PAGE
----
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Dick Duff: he should always have been a Leaf

Back in the 1950s, it was more common than it is now for a good player to spend his entire career with the same team.

That said, long before free agency has allowed players to jump from one team to another, even good players would get traded in the ‘good old days’.

If Doug Harvey—one of the finest defensemen of all-time—could be traded by the Montreal Canadiens after years of all-star level, and loyal, service, perhaps anyone can be traded. (In more modern times, the same could be said, of course, about Wayne Gretzky.)

From a Maple Leaf perspective, one of the first great Leafs that was traded in my lifetime was Dickie Duff.

Duff was one of those players from northern Ontario who played way bigger than he actually was. He was a little guy but a wonderful skater—fast, shifty, a deft puck handler with a quick shot. Duff was an outstanding all-around performer for the Leafs from his rookie year (1955-'56) on.

He was hugely instrumental in the transformation of the Leafs going from also-ran in the mid-50s, to contenders in the late 50s and then champions in the early 1960s.

In the 1959 finals against Montreal, he scored the overtime winner against Jacques Plante in game 3 in Toronto. He sped through the neutral zone and let go with a quick, rising wrist shot. It was the only game that Leafs won in that series.

In 1962, in Game 6 of the Stanley Cup finals in Chicago, Duff scored the game winner in the third period as the Leafs beat the Black Hawks 2-1 to clinch the team’s first Cup since 1951, and the first of Duff’s career. (We’ve included a photo of Duff that ran the next day.)

When the Leafs were shooting for their third consecutive Cup in the late winter of 1964, GM and Coach Punch Imlach thought the Leafs were struggling and needed a boost before the trade deadline. He made a bold move. He completed a deal with the New York Rangers to acquire right-winger Andy Bathgate and Don McKenney. Duff, unfortunately, was the centerpiece of the trade from New York’s perspective. He was a winner, and the Rangers thought he would have an impact in New York. Another good young forward, Bob Nevin went to New York. Juniors Arnie Brown and Rod Seiling also were included, and ultimately helped the Rangers become a very strong team for many years.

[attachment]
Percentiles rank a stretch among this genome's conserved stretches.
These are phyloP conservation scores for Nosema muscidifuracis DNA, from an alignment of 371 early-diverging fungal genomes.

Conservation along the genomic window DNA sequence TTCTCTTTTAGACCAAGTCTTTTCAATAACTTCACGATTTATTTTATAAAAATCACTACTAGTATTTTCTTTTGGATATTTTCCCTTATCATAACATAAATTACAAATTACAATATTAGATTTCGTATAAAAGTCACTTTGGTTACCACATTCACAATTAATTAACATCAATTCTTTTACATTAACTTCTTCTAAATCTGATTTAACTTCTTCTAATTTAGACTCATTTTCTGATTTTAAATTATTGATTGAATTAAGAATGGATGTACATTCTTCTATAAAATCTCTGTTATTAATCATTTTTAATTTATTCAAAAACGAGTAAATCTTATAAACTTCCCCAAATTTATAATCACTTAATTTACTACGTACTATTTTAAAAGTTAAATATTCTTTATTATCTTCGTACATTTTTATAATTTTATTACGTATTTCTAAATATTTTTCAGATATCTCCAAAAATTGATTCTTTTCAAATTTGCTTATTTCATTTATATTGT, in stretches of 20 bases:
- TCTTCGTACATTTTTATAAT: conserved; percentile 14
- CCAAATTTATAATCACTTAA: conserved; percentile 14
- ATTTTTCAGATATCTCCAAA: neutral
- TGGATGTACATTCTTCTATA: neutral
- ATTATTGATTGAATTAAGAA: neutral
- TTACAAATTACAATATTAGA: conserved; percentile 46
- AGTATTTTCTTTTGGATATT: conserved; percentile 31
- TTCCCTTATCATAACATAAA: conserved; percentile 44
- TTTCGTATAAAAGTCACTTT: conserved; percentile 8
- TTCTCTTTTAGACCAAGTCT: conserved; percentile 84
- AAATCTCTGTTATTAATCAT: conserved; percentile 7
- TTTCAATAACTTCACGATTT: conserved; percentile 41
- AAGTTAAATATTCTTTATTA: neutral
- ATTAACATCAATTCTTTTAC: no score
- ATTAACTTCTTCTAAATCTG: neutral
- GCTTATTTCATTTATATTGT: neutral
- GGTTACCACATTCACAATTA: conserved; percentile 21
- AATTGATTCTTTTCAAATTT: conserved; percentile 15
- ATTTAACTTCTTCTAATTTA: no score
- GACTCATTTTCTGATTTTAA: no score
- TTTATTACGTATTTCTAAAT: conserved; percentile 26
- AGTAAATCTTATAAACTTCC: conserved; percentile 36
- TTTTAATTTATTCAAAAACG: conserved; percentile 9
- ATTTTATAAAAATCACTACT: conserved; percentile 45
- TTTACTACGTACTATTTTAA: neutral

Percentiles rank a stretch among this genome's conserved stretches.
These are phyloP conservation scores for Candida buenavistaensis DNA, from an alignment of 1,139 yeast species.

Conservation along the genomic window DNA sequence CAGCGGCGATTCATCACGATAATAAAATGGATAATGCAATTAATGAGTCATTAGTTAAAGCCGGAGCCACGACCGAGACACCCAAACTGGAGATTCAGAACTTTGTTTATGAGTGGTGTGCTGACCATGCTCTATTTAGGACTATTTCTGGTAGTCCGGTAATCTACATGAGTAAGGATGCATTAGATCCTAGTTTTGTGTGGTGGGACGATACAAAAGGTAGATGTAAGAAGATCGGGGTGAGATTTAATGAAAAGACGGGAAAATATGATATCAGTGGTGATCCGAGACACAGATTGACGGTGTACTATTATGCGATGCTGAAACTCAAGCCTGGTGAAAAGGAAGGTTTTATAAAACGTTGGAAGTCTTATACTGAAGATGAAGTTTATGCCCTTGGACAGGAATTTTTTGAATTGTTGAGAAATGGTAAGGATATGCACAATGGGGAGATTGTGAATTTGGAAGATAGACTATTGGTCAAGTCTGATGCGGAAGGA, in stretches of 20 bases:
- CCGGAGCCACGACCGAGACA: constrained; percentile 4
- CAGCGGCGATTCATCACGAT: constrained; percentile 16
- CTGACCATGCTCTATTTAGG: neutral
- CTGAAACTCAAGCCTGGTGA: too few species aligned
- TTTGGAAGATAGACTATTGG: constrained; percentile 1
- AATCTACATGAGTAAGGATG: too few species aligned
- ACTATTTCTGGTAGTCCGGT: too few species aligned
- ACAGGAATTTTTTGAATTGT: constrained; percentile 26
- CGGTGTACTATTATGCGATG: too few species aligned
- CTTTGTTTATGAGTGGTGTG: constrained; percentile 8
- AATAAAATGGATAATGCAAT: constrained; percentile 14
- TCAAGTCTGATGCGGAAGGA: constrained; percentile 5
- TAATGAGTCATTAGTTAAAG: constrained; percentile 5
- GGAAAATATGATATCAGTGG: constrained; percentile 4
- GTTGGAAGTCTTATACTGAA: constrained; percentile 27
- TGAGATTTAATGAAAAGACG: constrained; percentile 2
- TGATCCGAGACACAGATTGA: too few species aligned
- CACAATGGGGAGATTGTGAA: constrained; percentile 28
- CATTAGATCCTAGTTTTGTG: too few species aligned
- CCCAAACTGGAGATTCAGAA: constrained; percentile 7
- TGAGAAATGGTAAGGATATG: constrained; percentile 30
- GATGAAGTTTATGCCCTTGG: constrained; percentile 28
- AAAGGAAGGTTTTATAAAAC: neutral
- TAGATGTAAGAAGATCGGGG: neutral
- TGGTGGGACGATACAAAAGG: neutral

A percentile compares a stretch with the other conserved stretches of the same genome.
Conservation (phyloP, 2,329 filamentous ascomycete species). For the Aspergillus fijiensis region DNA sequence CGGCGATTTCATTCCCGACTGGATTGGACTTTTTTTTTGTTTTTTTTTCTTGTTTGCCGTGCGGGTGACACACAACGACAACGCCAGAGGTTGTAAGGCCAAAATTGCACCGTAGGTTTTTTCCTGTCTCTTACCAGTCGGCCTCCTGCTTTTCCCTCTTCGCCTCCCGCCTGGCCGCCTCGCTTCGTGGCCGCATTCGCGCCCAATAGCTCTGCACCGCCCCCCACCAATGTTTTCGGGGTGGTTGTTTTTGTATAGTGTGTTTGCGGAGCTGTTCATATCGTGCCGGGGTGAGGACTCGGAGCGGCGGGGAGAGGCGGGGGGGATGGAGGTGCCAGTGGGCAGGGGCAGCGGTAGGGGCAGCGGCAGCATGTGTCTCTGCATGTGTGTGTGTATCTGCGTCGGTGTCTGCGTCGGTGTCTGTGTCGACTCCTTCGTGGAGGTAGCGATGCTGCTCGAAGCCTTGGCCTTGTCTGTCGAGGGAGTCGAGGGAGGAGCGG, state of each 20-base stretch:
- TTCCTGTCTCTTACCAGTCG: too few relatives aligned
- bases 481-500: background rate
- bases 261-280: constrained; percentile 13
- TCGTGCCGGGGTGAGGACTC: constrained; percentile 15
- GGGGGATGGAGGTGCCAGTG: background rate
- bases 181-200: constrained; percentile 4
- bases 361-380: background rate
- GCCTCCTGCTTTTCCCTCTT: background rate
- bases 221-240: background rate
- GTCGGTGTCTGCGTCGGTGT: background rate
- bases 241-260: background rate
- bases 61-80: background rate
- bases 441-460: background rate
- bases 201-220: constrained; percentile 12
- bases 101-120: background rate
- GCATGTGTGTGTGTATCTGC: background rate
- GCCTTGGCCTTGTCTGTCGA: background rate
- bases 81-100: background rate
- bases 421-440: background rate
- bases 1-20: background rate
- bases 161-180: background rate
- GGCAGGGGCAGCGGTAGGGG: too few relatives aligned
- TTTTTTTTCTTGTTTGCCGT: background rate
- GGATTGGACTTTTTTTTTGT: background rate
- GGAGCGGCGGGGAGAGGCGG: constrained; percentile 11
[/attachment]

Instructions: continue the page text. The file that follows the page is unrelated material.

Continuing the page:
Ironically, Duff never really fit in during his time in New York. Within a year, he was dealt to Montreal for speedy Billy Hicke, and went on to help the Habs win 4 Stanley Cups over the next 5 years.

He scored many big goals in those Cup years, and continued to build his reputation as a clutch player, often playing with Jean Beliveau. In the 1967 Cup final against his former Leaf squad, in Game 6, he scored on a beautiful solo rush and beat Terry Sawchuk to cut Toronto’s lead to 2-1- setting up a nail-biting finish that famous night.

In his last full season with Montreal, he netted 14 points in 14 playoff games in 1969.

Duff finished out his career with LA and Buffalo, but I always felt he should have been a Leaf for life. While an argument can be made that the Leafs would not have won the ’64 Cup without Bathgate (he scored some very big goals in the finals against Detroit), who knows if they would have won with Duff and Nevin, who had helped the team win in 1962 and 1963.

Bathgate was later traded in a big deal that brought Marcel Pronovost to Toronto, and Pronovost was certainly a big factor in the ’67 championship.

So Punch won 2 Cups after the Duff deal. Duff won 4 Cups with Montreal. New York was a fine team for years, but never quite won a championship during that era.

I tend to believe that Toronto would have been a better team, long-term, with Duff, Nevin, Seiling and Brown, who all went on to long and outstanding careers. Bathgate was a Hall-of-Famer, but on the decline from the time he came to Toronto, while McKenney was at the end of his career, as well.

Regardless, Duff was elected in recent times to the hockey Hall-of-Fame, a deserving candidate, for sure.

If only he had stayed a Leaf…

1 comment:

  1. McKenney was very good for the Leafs in 1964, but blew out his shoulder in Game 5 of the Final and was never really right again. Makes it a bit hard to evaluate.